11. 11.
    Motosue MS, Bellolio MF, Van Houten HK, Shah ND, Campbell RL. National trends in emergency department visits and hospitalizations for food-induced anaphylaxis in US children. Pediatr Allergy Immunol. 2018;29:538–44.PubMedCrossRefGoogle Scholar
  12. 12.
    Schofield A. A case of egg poisoning. Lancet. 1908;1:716.CrossRefGoogle Scholar
  13. 13.
    Gernez Y, Nowak-Wegrzyn A. Immunotherapy for food allergy: are we there yet? J Allergy Clin Immunol Pract. 2017;5:250–72.PubMedCrossRefGoogle Scholar
  14. 14.
    Fleischer DM, Greenhawt M, Sussman G, Begin P, Nowak-Wegrzyn A, Petroni D, et al. Effect of epicutaneous immunotherapy vs placebo on reaction to peanut protein ingestion among children with peanut allergy: the PEPITES randomized clinical trial. JAMA. 2019;321:946–55.PubMedPubMedCentralCrossRefGoogle Scholar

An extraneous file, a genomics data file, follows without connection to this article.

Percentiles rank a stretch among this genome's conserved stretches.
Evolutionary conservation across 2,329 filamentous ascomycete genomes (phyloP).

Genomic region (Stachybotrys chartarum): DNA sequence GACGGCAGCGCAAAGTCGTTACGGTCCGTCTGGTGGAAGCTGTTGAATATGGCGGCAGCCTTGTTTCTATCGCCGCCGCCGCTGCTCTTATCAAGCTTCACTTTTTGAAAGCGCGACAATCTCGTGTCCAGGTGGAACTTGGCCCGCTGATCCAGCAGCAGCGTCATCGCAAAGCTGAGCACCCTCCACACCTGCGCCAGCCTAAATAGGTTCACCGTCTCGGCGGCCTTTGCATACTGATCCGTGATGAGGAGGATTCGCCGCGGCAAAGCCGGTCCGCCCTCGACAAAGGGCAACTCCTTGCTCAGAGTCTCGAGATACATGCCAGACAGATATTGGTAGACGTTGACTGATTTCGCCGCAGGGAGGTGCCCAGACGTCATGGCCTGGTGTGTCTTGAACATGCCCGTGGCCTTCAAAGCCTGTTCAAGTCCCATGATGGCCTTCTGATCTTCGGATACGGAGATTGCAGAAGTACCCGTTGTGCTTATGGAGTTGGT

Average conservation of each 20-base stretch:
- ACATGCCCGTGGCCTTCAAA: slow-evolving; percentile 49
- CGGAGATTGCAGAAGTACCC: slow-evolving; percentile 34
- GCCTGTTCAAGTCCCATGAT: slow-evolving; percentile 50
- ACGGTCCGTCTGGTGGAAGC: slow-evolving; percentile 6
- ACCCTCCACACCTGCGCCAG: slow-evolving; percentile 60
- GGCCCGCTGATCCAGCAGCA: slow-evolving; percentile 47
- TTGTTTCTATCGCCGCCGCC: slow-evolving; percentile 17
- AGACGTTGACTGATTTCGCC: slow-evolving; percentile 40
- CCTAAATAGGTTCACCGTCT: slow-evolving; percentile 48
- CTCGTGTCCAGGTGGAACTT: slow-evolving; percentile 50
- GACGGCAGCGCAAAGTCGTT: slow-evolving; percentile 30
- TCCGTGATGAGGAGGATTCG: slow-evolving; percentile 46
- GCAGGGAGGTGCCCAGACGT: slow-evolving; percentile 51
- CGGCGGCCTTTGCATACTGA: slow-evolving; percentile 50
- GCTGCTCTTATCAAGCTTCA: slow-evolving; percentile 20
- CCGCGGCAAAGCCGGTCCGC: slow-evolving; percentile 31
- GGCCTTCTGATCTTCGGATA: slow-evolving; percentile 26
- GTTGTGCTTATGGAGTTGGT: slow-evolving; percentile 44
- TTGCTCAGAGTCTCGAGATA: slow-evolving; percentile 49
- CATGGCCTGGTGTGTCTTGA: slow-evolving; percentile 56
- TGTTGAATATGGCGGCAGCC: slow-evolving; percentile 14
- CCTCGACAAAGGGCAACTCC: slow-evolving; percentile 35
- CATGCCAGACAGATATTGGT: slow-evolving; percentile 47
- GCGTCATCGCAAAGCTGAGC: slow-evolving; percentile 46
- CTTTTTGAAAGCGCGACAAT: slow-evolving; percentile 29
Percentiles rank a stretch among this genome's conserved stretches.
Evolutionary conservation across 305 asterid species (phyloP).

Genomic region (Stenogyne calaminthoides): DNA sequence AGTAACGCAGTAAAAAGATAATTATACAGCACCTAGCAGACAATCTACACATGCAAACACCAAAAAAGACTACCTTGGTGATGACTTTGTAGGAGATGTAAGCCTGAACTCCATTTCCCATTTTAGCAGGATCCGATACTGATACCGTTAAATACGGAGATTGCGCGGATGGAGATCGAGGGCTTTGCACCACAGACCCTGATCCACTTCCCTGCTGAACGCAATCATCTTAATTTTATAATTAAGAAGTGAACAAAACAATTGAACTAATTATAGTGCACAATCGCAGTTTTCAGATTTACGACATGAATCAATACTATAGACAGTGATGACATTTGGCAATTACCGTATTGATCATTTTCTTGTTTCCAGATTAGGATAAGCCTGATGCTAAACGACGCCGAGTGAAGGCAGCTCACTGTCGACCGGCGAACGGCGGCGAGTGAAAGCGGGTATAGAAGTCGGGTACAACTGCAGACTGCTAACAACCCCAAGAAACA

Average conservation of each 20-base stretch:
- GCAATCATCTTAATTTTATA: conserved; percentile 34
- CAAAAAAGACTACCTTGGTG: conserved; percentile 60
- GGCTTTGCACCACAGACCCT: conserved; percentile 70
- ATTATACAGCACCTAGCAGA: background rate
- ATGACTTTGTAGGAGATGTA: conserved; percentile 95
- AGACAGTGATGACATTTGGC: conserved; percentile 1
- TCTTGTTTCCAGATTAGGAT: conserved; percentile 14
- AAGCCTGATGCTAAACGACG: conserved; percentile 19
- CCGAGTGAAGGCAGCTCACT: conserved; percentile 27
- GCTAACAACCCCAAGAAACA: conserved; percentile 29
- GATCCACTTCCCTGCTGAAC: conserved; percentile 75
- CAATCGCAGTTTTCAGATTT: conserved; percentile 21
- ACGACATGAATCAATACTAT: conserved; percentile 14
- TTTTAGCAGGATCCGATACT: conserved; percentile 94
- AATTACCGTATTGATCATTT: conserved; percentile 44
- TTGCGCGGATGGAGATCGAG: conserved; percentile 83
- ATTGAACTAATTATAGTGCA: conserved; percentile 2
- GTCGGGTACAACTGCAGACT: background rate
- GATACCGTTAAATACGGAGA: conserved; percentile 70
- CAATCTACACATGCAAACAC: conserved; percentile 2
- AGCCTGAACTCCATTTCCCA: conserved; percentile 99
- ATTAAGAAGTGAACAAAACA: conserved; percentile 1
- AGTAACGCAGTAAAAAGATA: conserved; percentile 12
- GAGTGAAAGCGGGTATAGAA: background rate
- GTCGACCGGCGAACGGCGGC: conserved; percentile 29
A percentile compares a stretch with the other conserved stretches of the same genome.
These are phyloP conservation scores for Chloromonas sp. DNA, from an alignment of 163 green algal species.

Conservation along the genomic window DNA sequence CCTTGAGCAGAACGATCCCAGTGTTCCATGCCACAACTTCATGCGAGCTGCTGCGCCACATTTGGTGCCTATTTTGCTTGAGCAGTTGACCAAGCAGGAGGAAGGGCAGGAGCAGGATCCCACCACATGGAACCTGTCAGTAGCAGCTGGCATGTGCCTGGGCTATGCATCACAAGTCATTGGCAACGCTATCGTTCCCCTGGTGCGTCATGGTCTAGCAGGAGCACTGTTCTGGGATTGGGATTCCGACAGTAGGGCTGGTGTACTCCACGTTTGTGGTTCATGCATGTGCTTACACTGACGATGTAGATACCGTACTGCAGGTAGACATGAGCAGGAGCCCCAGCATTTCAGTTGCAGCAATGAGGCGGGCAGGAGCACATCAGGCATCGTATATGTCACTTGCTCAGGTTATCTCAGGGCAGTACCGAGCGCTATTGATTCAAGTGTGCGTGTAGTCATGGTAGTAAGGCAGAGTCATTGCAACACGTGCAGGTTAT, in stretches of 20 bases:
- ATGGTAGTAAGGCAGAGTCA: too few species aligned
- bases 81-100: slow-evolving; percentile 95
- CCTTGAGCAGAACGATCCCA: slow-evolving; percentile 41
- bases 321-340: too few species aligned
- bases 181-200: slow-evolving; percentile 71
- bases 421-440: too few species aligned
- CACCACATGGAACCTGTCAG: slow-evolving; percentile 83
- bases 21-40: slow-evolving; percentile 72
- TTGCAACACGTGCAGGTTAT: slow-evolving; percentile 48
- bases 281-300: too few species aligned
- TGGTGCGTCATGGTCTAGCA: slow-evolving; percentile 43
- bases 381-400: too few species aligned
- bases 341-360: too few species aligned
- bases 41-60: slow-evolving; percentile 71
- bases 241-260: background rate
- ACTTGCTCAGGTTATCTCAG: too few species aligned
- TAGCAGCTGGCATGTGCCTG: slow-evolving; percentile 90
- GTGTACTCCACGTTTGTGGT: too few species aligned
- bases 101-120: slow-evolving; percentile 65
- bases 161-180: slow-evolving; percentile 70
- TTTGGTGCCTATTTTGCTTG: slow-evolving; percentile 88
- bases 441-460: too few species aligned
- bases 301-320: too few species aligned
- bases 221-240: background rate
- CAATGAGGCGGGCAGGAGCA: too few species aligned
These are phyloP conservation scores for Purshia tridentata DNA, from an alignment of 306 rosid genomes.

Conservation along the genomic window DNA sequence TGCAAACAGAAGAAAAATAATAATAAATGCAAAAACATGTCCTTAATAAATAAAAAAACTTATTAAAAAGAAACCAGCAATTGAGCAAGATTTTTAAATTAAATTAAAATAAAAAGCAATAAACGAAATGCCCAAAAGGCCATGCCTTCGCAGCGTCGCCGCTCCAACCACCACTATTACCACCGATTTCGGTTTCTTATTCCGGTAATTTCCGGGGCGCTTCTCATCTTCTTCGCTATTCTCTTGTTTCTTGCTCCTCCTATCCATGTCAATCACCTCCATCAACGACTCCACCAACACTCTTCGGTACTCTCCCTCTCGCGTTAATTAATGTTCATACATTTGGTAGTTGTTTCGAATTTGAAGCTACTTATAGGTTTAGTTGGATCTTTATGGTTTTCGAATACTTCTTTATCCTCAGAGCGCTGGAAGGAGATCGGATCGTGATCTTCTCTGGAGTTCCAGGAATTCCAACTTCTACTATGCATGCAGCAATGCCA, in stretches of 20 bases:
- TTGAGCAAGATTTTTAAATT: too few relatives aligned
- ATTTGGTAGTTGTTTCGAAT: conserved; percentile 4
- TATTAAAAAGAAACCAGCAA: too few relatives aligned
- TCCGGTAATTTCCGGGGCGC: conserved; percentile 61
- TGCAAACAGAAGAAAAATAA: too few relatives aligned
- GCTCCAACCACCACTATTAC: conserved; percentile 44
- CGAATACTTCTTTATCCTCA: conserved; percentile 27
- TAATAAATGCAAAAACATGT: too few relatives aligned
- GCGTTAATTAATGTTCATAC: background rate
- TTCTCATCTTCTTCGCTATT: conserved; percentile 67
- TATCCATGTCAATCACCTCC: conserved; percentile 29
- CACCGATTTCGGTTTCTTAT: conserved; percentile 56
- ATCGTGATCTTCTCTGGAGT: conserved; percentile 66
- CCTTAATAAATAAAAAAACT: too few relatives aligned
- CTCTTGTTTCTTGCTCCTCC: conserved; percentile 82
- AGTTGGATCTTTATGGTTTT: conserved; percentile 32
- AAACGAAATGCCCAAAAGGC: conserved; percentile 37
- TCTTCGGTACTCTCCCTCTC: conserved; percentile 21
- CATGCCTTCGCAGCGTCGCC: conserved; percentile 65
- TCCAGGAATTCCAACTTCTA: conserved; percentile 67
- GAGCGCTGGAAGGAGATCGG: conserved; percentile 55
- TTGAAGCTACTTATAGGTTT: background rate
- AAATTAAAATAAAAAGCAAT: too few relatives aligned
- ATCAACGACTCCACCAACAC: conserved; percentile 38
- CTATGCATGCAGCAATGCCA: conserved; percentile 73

15. 15.
    Vickery BP, Scurlock AM, Kulis M, Steele PH, Kamilaris J, Berglund JP, et al. Sustained unresponsiveness to peanut in subjects who have completed peanut oral immunotherapy. J Allergy Clin Immunol. 2014;133:468–75.PubMedCrossRefPubMedCentralGoogle Scholar
  16. 16.
    Nurmatov U, Dhami S, Arasi S, Pajno GB, Fernandez-Rivas M, Muraro A, et al. Allergen immunotherapy for IgE-mediated food allergy: a systematic review and meta-analysis. Allergy. 2017;72:1133–47.PubMedCrossRefPubMedCentralGoogle Scholar
  17. 17.
    Chiang D, Berin MC. An examination of clinical and immunologic outcomes in food allergen immunotherapy by route of administration. Curr Allergy Asthma Rep. 2015;15:35.PubMedCrossRefPubMedCentralGoogle Scholar
  18. 18.
    Wood RA. Food allergen immunotherapy: current status and prospects for the future. J Allergy Clin Immunol. 2016;137:973–82.PubMedCrossRefPubMedCentralGoogle Scholar
  19. 19.
    Freeland DMH, Manohar M, Andorf S, Hobson BD, Zhang W, Nadeau KC. Oral immunotherapy for food allergy. Semin Immunol. 2017;30:36–44.PubMedCrossRefPubMedCentralGoogle Scholar
  20. 20.
    Wood RA. Oral immunotherapy for food allergy. J Investig Allergol Clin Immunol. 2017;27:151–9.PubMedCrossRefGoogle Scholar